©Nikki Kahn - The Washington Post

One morning just over a year ago, I was surprised to see the above photo taken from President Obama’s Washington, DC-bound train appear in a Washington Post collection from the inauguration. It was still a novelty to see anything pro-EV in a major publication, but what struck me at the time was that I had no idea who these people in Delaware were. Not long before, the plug-in movement was small enough that not only would we have known about something like this before it happened, we would have been the ones out there with the signs freezing our butts off.

A little googling revealed that the local Chrysler plant had recently closed, and these folks were hoping to see it re-opened and used to build a new generation of electric cars. I haven’t heard about them since (though the former Saturn plant in the area is slated for Fisker) but the image stuck with me. A simple group, a simple message- and a deep belief that the two were enough to change things. The story of my life, so to speak.

And we have; nearly every major automaker now has a plug-in car in the works. The first ones are scheduled to hit their initial market areas by the end of the year. But the flip side of that coin is how much work there is to be done in the same time frame; a walk through this season’s conference hallways reveals smiling faces on top of heavy shoulders and whispering among veterans about whether it’s all going to get done. Which is why I’m baffled that various stakeholders have started to “declare victory” and talk about what’s next.

We’re in an odd phase, trying to balance the tension of public excitement for what’s to come with the frustration that it’s not here just yet. In many ways, this is when the bulk of the work begins, much of it unseen and un-sexy: the final engineering shakeouts in extreme temperatures, the combing and refining of labyrinthian charger installation and DMV processes, dealer training, service manual writing, and so on. Having worked though a vehicular generation where we got through all of those things, had EVs on the road with seemingly more to come and still had it all go south, I know we’re not nearly in a secure enough spot to relax.

The worst thing we can do now is to get complacent- not because those involved aren’t serious, but because intention alone isn’t enough. And if what appears to be light at the end of the tunnel turns out to be the oncoming train, we’ll have no one to blame but ourselves.

But when we really do get it done? Oh, we’re throwing one hell of a party.

Multiple Climax…

CocoEco Sexy 1

CocoEco Sexy 2

The latest in the CocoEco series- full background here

Multiple Car-ma

We think eco-friendly vehicles have gotten a bum rap, aesthetically. The butt of countless jokes on The Simpsons, they’re certainly better for the planet, but some folks still consider driving one to be a legitimate form of birth control. While there have been some vehicles over the years that have rightfully earned that designation, the tide is definitely turning- this month, we bring you a veritable orgy of vehicles sure to make hearts beat faster:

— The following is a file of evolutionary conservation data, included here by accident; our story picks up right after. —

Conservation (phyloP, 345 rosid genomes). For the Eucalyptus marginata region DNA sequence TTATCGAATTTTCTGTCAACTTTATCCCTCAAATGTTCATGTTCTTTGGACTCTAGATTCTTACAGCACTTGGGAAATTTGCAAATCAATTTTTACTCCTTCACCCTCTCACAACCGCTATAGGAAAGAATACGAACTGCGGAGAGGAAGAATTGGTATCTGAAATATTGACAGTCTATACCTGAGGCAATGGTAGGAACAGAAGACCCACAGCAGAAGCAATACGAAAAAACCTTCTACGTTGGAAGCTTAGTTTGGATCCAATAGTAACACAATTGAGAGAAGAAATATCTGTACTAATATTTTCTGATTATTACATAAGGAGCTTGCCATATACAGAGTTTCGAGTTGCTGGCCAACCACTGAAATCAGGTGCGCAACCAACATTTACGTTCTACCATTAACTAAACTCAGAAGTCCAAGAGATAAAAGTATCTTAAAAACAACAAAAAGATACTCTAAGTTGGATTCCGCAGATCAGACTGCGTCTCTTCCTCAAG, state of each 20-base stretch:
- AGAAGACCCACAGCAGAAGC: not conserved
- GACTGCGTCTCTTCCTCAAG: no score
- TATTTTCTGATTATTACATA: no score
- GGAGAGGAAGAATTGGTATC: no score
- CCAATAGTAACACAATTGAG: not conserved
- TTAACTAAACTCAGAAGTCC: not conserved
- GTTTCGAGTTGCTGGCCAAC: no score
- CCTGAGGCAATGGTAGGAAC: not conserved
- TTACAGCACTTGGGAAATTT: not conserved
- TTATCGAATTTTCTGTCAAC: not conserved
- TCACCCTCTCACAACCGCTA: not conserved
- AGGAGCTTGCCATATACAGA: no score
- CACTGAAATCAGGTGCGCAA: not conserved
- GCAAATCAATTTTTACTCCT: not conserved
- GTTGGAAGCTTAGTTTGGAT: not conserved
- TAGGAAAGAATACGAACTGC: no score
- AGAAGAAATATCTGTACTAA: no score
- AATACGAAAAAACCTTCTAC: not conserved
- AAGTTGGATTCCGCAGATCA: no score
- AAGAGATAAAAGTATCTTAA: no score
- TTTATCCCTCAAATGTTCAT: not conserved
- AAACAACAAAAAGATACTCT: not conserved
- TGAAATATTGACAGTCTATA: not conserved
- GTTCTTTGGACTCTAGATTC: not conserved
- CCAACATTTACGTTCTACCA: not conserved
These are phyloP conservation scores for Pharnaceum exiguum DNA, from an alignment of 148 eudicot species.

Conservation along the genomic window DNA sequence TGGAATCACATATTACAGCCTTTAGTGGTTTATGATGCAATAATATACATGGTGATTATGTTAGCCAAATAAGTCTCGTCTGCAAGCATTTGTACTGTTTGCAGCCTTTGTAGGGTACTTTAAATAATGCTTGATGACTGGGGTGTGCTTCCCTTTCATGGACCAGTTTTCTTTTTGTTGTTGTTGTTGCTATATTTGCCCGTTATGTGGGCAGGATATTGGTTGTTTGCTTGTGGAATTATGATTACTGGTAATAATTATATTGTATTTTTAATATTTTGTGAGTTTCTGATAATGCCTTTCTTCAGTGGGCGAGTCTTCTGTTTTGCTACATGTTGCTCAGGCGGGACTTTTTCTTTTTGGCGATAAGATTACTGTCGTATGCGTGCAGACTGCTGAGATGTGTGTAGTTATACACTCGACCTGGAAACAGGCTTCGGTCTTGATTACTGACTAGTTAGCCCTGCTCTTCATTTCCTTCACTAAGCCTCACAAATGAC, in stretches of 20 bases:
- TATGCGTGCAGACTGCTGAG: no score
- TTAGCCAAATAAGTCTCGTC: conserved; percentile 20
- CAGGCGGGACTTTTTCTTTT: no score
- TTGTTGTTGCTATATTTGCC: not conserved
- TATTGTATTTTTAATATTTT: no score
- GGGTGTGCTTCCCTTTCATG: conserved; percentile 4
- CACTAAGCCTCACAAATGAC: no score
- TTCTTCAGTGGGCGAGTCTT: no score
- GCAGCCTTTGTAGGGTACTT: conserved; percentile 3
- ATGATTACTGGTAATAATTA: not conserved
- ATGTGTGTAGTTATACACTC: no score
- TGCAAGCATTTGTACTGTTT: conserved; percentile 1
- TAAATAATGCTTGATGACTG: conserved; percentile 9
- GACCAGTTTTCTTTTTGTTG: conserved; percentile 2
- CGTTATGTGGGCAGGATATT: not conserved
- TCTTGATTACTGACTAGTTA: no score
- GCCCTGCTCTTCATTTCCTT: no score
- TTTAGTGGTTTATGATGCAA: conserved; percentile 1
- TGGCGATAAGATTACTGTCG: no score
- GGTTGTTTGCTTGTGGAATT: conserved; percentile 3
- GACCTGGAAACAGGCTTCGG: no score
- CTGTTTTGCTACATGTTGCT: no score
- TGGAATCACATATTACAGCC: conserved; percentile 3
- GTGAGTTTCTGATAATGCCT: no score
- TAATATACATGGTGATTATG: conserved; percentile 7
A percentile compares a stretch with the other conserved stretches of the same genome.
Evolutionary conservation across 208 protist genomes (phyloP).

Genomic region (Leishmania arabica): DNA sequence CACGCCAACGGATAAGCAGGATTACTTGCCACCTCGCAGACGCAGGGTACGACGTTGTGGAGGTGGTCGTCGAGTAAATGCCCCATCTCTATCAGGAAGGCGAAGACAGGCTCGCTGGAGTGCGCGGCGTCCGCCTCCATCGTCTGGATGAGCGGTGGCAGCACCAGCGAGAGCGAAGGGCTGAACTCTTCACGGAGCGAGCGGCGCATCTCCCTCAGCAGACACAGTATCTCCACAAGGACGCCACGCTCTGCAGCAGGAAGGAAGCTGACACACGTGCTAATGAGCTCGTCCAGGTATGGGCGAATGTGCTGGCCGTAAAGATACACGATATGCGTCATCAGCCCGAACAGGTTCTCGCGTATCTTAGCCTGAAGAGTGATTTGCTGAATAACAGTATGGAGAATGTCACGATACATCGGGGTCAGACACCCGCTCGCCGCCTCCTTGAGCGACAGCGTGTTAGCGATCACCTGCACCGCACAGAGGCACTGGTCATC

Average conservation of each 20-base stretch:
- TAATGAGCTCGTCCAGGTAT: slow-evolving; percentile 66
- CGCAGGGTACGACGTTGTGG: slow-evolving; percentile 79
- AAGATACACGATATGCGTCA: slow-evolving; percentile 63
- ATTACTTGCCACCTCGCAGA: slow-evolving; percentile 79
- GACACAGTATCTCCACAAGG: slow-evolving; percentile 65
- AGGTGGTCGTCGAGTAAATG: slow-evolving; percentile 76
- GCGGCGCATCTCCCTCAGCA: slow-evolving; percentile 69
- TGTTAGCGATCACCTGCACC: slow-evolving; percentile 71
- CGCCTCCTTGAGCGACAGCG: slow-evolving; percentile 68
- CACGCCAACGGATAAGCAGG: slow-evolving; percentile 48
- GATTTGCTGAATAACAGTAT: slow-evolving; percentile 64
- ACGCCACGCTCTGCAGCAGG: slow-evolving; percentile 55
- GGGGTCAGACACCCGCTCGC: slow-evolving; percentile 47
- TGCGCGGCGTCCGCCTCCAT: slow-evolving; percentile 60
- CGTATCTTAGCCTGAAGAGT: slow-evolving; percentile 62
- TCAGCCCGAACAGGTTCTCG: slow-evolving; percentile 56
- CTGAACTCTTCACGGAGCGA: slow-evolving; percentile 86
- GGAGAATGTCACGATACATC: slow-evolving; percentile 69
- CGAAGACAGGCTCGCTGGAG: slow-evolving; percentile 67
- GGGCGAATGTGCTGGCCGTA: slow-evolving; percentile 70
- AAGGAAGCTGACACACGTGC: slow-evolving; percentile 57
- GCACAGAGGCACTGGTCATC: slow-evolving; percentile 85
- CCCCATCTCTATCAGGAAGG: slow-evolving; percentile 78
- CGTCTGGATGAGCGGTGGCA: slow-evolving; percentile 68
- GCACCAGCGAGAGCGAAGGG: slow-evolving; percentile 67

Fisker Karma

One of the most highly-anticipated vehicles of the year, the Karma is a series plug-in hybrid, running for 50 miles on battery power with two electric motors producing 403hp. After that, a 2-liter direct inject gasoline engine kicks in, providing “unlimited” range as long as you’re near a gas station. Henrik Fisker has spent his career designing cars for the likes of Aston Martin; the unabashedly sexy Karma (and it’s sister model, the Sunset convertible) reflect it. Starting at $87,900 and due to be delivered in June 2010, we can’t wait to get behind the wheel of one. With 1,400 orders already taken, however, we might just have to get in line.


BMW 335d

BMW has long been a benchmark of style and refinement; now, it seeks to introduce the fuel long-favored in Europe for its efficiency to the US with its “clean diesel” technology. A 3.0 liter turbocharged inline 6-cylinder engine provide 23/26mpg, while the higher torque of the diesel engine allows the, um, thrust, of a larger gasoline engine. With a base price of $43,900 and legal in all 50 states (though using biodiesel will likely void your warranty), the 335d is sure to get Americans thinking a little differently about diesel.

Tesla Roadster 2.0 and Model S

Tesla’s CEO, Elon Musk, recently announced to Bloomberg viewers that driving a Tesla was the surest way to get a date- we think it can’t possibly hurt. To their credit, Tesla  Motors shattered the golf cart myth with the introduction of the Roadster in 2006, and is now delivering the 2010 Roadster 2.0, a slightly refined version of the $109,000, 244-mile range, 0-60 in 3.9 second pocket rocket. With over 1,000 orders and a delivery date still 2+ years away, the 4-door, $57,400 (base) eco-sleek Model S might be even hotter.

Honda Clarity-

There’s little arguing that the garnet-colored, teardrop shaped Clarity is one of the best looking cars on the road- of any fuel. Sleek and refined, with an interior tastefully crafted of petroleum free resins and bio-based fabrics, it is the very definition of compelling. It’s hydrogen fuel cell powerplant also renders it obscenely expensive to make (Honda won’t specify costs, but the $600/mo to lease one of only 200 made for 3 years is a downright bargain) and inconvenient to refuel. What we’re most excited about with the Clarity, however, is the potential- a plug-in hybrid with that skin and a Honda nameplate would be very tough to beat.


Venturi Fetish-

We had to include an honorable mention for the name alone. This Monaco-based electric vehicle sports 150 miles of range and a top speed of 100mph, but at a cost of 297,000 Euros (approx $425,000) and a production limit of 25 vehicles, you probably won’t see too many on the road. Still, we have to appreciate a company that boldly states where others merely hint.